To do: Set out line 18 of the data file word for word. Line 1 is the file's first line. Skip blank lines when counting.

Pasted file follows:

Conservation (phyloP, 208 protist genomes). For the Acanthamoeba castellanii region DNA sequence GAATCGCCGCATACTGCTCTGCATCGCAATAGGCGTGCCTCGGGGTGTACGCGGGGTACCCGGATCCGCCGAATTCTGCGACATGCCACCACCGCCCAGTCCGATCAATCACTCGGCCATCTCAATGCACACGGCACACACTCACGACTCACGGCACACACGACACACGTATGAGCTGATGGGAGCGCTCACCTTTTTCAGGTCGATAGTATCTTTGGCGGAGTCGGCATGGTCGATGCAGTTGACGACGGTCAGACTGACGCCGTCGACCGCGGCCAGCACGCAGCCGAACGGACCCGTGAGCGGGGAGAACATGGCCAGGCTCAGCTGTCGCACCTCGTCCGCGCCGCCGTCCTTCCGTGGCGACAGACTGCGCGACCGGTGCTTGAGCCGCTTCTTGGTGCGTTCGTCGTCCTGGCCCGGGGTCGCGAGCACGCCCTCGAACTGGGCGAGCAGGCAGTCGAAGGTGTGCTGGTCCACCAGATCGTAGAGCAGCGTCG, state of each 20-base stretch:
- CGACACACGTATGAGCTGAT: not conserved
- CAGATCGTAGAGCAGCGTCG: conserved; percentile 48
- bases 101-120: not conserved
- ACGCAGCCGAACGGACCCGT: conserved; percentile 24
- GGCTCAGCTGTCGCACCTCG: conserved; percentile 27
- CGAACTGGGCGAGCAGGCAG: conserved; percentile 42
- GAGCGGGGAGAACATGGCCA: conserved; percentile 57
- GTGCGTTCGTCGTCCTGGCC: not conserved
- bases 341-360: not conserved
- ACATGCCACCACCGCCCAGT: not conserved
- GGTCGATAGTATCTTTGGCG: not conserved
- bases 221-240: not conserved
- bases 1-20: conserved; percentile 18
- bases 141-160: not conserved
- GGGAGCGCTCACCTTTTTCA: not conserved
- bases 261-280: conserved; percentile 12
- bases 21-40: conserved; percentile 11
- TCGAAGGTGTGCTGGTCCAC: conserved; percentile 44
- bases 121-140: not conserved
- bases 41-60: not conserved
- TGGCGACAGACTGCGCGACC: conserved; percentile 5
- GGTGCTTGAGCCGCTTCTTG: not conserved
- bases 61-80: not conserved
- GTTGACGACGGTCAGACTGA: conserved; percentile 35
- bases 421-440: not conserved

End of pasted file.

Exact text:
- bases 21-40: conserved; percentile 11